Anyone who indulges in using slots for gambling is entitled to a fair chance of winning. This means that the machines used should not be tampered with. It should never be programmed to prevent you from winning. But the truth is, it happens.
The gatekeeper of this form of entertainment, the Gaming Authority, is unable to do much about machine tampering. This is partly due to the fact that the body is made to operate with laws from 1908 in the 21st Century. Even its regulations of 2005 are outdated.
In an exclusive interview with the Guyana Standard, the Authority’s Chairman, Roysdale Forde bemoaned the fact that his abilities to carry out audits of tampering are inhibited by old laws and regulations. He said that these are supposed to be updated every two years.
The Attorney-at-Law noted too that the Authority has several persons to do audits but those people are not capable of carrying out audits at the international standard that is required. As such, he said that specialists were imported to do the job last year. Another session of this nature is planned for 2018.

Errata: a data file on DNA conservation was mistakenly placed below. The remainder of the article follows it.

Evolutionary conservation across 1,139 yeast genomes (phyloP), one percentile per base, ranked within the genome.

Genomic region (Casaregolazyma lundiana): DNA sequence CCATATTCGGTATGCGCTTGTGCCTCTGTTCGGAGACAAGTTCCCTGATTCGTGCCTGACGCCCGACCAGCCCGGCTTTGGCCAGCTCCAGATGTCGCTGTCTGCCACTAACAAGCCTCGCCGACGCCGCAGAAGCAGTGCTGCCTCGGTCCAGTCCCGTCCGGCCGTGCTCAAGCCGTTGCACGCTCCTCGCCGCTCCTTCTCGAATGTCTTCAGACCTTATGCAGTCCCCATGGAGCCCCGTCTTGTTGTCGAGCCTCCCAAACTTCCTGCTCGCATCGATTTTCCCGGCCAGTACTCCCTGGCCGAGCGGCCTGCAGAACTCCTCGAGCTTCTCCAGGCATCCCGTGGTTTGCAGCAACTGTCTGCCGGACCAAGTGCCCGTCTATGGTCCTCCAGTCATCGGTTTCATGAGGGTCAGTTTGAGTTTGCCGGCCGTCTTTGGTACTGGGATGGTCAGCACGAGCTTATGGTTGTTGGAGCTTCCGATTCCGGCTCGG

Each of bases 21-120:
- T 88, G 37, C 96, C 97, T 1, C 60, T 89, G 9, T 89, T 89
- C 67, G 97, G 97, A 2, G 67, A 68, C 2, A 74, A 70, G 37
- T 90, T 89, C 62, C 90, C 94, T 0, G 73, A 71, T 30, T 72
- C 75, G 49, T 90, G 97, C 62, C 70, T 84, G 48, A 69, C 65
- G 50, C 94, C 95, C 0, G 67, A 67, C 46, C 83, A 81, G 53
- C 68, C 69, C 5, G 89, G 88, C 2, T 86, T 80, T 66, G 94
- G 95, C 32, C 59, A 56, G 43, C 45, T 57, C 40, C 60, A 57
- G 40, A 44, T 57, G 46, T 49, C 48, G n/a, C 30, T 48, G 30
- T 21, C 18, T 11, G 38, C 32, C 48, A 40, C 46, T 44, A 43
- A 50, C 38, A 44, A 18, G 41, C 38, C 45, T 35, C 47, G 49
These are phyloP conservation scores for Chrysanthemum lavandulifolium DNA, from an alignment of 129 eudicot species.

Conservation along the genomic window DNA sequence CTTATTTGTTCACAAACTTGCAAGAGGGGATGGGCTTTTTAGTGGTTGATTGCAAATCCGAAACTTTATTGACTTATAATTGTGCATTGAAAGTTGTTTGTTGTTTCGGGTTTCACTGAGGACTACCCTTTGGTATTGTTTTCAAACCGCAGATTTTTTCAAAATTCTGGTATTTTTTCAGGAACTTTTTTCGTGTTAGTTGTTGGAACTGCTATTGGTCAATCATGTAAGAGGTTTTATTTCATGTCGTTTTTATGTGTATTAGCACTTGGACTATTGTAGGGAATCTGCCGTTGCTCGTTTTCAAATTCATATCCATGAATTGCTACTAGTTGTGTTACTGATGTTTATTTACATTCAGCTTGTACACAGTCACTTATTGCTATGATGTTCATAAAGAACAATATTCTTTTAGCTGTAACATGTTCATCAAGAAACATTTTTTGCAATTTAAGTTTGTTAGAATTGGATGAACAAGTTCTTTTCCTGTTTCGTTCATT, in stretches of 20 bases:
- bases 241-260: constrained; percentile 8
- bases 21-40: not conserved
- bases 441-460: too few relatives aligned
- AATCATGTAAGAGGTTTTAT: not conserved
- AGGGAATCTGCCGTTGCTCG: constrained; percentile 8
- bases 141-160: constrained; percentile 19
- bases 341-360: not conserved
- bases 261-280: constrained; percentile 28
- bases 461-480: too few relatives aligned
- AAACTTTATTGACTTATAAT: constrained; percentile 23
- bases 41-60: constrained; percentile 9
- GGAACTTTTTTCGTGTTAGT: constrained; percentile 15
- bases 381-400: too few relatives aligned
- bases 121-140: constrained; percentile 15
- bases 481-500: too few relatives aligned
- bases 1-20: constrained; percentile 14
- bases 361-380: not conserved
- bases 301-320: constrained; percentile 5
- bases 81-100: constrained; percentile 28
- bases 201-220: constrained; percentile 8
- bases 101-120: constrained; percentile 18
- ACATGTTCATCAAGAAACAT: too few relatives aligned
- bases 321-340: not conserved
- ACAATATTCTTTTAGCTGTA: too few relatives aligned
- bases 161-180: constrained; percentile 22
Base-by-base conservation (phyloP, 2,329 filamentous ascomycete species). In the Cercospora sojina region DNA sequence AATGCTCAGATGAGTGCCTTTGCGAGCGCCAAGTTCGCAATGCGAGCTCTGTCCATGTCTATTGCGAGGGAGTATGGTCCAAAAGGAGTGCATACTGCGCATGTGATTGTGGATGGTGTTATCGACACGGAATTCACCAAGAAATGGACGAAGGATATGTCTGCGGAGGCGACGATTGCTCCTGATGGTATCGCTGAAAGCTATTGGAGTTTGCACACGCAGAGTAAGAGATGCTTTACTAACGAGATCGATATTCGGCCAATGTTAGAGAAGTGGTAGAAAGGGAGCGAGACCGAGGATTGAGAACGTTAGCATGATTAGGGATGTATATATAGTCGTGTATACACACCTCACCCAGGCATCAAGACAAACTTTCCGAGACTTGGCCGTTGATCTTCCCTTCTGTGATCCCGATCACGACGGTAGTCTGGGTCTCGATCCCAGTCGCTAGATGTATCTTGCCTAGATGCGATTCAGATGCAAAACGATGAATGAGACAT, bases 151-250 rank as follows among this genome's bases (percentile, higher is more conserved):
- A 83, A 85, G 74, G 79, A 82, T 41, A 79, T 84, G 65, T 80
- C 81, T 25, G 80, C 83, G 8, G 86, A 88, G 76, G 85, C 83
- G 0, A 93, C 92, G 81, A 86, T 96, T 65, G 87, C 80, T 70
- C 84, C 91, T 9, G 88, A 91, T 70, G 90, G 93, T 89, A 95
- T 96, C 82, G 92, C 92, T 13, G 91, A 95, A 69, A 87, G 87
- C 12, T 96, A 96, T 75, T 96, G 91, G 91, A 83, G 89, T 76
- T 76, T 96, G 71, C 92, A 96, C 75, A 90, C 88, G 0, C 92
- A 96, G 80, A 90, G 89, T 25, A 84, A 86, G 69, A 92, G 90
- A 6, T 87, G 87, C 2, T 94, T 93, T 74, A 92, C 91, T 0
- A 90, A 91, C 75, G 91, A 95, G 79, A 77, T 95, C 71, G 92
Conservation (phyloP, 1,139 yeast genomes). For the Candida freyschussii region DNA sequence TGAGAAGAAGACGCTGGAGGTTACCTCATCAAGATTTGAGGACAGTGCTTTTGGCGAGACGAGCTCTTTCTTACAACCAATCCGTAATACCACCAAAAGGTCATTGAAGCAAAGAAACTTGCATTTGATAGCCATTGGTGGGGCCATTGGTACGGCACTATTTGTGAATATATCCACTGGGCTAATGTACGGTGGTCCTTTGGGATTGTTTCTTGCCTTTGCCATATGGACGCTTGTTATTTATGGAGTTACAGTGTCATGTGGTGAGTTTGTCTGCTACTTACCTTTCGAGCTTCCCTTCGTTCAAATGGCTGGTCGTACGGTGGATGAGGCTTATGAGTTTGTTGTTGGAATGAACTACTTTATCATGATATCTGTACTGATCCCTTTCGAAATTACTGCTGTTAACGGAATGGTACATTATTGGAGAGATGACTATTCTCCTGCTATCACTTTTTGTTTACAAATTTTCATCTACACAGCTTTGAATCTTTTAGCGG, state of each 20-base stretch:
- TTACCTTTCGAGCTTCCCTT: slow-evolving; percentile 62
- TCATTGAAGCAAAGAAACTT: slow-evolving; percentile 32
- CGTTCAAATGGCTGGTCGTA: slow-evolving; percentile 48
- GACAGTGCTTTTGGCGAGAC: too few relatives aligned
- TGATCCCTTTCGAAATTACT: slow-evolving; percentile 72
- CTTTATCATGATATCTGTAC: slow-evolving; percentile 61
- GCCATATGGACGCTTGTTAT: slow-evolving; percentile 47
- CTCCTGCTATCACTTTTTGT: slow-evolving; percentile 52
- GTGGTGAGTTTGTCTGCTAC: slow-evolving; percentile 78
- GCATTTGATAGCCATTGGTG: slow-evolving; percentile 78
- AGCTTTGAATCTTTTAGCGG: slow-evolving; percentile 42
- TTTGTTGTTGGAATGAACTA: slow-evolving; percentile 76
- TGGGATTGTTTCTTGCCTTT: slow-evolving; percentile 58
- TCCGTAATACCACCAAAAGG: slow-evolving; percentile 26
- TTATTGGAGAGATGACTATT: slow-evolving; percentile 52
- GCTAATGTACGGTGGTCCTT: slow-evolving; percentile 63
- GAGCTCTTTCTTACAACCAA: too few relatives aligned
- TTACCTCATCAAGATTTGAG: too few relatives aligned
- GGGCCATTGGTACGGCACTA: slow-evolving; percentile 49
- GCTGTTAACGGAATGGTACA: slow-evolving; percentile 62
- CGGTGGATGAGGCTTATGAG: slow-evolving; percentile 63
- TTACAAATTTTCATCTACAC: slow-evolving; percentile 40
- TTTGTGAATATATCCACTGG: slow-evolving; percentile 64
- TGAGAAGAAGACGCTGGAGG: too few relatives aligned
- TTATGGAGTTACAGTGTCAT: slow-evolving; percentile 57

Forde said, “But what we have to get is the Gaming Bill. It is key to the degree of effectiveness we can have on the sector…What the last government did was they created the 2005 regulations to allow the casino up the East Bank (The Princess Hotel Casino) to be established. But we need a substantial Act because those regulations don’t cover an inch of the things we have now.”
The Chairman added, “We are very ineffective right now because there are so many different developments and we can’t monitor them. The Finance Minister, Winston Jordan, saw the light of day and made us the sole gaming regulator in the Anti-Money Laundering and Countering the Financing of Terrorism Act (AML/CFT). That gave us a little bit more bite. But it is clearly not sufficient.”
Forde complained about the fact that the Authority lacks enforcement powers, as it relates to seizures, when anomalies are detected. The Chairman noted, “We have to rely on the police and the Guyana Revenue Authority (GRA) and it is just not a good state of affairs, especially when you consider the numerous operators we have and how frequently Guyanese use them.”